Mental health, commute and a happy marriage

Office hours is an urban phrase that is universally stress inducing. It’s effects are the closest that we have gotten to teleportation. Just mentioning office hours transports us into the smoke, heat, and all round acidic stimuli, of noisy, choked streets. For a country that spends more time commuting to work than almost every other country, the research on its effects on mental health, would presumably be overflowing out of psychology journals, and universities.  

“Sadly there is a dearth of research that has been done on the topic in India.”

It was a nervous beginning to an interview with Shreya Mishra (Psychotherapist) about mental health and commuting. Fortunately, as a PhD scholar, she was certainly open to the idea of a hypothesis. “In Indian cities, different socio economic structures clash when they are traveling. With the state of public transport, it would be safe to say that there is a strong correlation between several mental health problems and commute. And it’s probably worse than it is in most countries, like Australia and America and Europe where research has been conducted.”

Priya Thammaiah (MSc Counselling Psychology), refers to commutes of ninety plus minutes as “mega commute”. In her professional capacity, she thinks many similar problems both psychological and psychosomatic (that begin from the mind and manifest on the body) as problems arising from commute “Insomnia, feeling anxious or on edge, all the time. Stress, heart related issues, lung related issues, shortness of breath. At work you don't feel relaxed. It takes a toll on your productivity.”

As the country begins to return to work, a new stressor now lurks in our midst in the form of the COVID virus. In Shreya’s opinion “if a forty-minute commute was long before, thanks to the virus, I would say even twenty minutes is too long now. The stress of contracting is never ending. Organizations have to take the responsibility of providing that safe environment where people can feel a little relaxed while traveling to work”

Many organizations have contacted us at Cityflo for precisely this cause. More than eighteen companies have trusted us with over 800 of their employees. To us this is vindication of the work we do. But in reality, it is merely a drop in a vast, vast ocean. And the ocean according to Priya, could really benefit from more such drops.

“It’s just like providing the best infrastructure for your employees or workshops from different professionals to improve the quality of an employee’s productivity. People carry happiness and wellbeing to their workspace. It has a direct impact on productivity.”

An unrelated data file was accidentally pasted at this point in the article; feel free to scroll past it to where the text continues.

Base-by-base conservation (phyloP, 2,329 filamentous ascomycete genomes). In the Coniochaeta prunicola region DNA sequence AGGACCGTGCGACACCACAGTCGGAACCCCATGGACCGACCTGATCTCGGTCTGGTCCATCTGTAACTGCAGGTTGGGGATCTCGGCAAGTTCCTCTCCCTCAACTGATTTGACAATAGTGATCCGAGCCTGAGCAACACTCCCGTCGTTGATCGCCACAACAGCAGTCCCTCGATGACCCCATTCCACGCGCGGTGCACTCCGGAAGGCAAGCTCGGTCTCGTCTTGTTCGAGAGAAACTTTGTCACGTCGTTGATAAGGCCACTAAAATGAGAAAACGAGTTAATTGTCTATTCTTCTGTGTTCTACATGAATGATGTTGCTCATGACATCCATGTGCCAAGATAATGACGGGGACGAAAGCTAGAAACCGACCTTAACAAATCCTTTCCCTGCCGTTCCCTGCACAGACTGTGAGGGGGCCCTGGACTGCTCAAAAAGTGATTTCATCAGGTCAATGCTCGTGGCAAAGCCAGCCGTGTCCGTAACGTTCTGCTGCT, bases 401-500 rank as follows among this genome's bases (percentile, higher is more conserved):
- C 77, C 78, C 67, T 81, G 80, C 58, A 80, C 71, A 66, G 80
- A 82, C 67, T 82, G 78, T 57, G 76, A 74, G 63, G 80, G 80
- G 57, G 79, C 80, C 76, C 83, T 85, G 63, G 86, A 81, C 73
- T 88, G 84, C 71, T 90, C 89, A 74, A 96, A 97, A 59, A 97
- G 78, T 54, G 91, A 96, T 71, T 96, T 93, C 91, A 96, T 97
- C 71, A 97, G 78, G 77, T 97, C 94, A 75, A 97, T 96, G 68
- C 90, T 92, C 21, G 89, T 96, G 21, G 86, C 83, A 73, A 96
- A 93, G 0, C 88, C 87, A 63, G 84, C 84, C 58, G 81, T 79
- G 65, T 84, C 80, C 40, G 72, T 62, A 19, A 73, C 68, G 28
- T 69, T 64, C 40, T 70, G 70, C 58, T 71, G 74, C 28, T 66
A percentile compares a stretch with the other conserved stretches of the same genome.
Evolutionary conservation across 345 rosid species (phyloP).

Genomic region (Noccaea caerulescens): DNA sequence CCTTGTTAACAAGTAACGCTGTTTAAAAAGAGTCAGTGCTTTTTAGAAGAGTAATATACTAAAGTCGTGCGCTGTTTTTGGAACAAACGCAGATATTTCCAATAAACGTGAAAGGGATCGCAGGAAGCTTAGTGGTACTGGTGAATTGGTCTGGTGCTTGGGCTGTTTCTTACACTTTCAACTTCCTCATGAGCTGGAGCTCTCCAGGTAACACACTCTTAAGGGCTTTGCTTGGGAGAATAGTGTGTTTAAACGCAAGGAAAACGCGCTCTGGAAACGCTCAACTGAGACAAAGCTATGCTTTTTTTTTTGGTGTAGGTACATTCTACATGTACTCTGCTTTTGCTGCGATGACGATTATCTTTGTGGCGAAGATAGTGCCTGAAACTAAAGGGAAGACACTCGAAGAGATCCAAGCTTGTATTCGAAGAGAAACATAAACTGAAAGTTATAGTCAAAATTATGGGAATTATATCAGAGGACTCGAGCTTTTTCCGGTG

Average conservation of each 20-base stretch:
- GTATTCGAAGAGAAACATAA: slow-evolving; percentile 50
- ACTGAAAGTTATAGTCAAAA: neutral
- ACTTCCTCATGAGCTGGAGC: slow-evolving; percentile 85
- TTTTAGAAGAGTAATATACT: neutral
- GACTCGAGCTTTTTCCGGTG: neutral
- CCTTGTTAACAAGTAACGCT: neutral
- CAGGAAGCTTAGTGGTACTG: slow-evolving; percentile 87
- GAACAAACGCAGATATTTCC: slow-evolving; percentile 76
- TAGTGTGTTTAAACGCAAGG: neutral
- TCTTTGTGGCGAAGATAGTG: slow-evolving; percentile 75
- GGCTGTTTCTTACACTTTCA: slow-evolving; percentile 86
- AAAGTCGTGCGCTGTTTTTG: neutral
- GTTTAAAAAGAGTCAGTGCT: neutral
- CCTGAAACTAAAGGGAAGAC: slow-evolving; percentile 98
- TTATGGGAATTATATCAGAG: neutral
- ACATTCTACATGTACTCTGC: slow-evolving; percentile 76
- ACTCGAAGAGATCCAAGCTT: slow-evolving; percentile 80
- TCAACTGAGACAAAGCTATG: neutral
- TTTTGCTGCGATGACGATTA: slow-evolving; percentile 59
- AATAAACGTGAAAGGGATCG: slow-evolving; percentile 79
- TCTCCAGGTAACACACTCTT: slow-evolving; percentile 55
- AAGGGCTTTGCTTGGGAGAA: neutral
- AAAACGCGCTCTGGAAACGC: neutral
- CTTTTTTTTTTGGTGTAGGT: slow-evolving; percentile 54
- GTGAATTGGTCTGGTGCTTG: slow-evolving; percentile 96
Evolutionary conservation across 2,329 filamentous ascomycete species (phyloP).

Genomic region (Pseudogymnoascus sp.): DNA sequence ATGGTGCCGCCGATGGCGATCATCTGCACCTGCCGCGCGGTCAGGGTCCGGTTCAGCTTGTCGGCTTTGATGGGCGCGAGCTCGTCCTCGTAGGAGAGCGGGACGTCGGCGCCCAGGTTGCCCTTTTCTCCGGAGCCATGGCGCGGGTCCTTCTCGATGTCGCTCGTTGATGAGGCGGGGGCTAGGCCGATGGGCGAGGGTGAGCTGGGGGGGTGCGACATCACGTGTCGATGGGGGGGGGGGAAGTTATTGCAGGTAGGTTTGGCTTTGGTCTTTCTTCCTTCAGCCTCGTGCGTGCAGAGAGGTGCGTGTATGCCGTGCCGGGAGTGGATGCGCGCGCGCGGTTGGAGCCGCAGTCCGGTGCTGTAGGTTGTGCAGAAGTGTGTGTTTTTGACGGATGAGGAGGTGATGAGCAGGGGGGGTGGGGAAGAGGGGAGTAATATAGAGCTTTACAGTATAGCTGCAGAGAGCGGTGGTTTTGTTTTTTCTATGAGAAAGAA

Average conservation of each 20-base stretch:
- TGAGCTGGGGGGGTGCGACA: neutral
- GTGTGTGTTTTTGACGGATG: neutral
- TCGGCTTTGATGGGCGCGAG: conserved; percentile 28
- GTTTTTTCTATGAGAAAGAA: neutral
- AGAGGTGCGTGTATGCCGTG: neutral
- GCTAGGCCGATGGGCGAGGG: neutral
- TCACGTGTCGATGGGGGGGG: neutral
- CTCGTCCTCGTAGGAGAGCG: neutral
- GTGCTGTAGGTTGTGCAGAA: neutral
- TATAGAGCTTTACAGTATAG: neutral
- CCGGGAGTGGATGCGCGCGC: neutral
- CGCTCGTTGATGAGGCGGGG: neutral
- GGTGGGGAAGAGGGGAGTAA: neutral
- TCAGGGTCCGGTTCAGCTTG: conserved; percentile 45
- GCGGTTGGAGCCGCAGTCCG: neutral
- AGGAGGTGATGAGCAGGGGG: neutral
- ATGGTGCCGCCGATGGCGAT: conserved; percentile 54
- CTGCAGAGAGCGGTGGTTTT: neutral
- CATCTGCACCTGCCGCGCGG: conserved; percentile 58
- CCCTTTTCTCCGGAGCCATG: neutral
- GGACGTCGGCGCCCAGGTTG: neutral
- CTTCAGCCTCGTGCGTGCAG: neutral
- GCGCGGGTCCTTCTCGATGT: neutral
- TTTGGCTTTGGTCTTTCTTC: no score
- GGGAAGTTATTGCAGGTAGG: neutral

But the realities of traveling to work in Mumbai, are uncomfortably closer to the video that recently went viral, of a train compartment packed tight with people. In it the feeble protection of flimsy masks and optimism were all that separated scores of Mumbaikars, from an omnipresent, invisible enemy.

Just looking at it causes anxiety,” sighs Shreya. “Working from home is a luxury. Social distancing is a privilege”. She draws from her own personal experience and cites how even in the community of working professionals there is a sad hierarchy of gender.  “Women desperately need a safe environment. That feeling of safety. Which they don’t even get in the local trains in the ladies compartment. I have travelled in them. I never want to do that again.”

One day soon, Shreya’s school will reopen. When it does she will be driving from her home in Kharghar to Bandra.” “Driving will be stressful. Paying for petrol will burn a hole in my pocket. Another stress. But there is little I can do.”

What can be done is a question that sadly has no substantive answer. Priya recommends making constructive use of the time, using it to prepare the mindset for the working day ahead. On the way home, to unwind. “Pay the bills, listen to an audiobook, or practice guided meditation. Maybe learn a new language.”

In a country where mental health is yet to escape taboo let alone become an active part of conversation, both Priya and Shreya make a simple, yet elusive point about acceptance. “When you can accept where you are, you can change it. Change your job, change the way you commute, or change your mindset towards it.”

One such change was made by Shreya’s husband very recently.

“I have seen my husband being so much more relaxed. Because we live in Kharghar and he used to change 3 trains early in the morning. And trains even early in the morning are not empty. So for me I could see that shift in his behavior when he would not be irritated. I used to feel happy, because at least, he is getting his sleep and rest. He doesn't have to stand for hours.”

The change that Shreya’s husband had made was to start traveling to work on a Cityflo bus.

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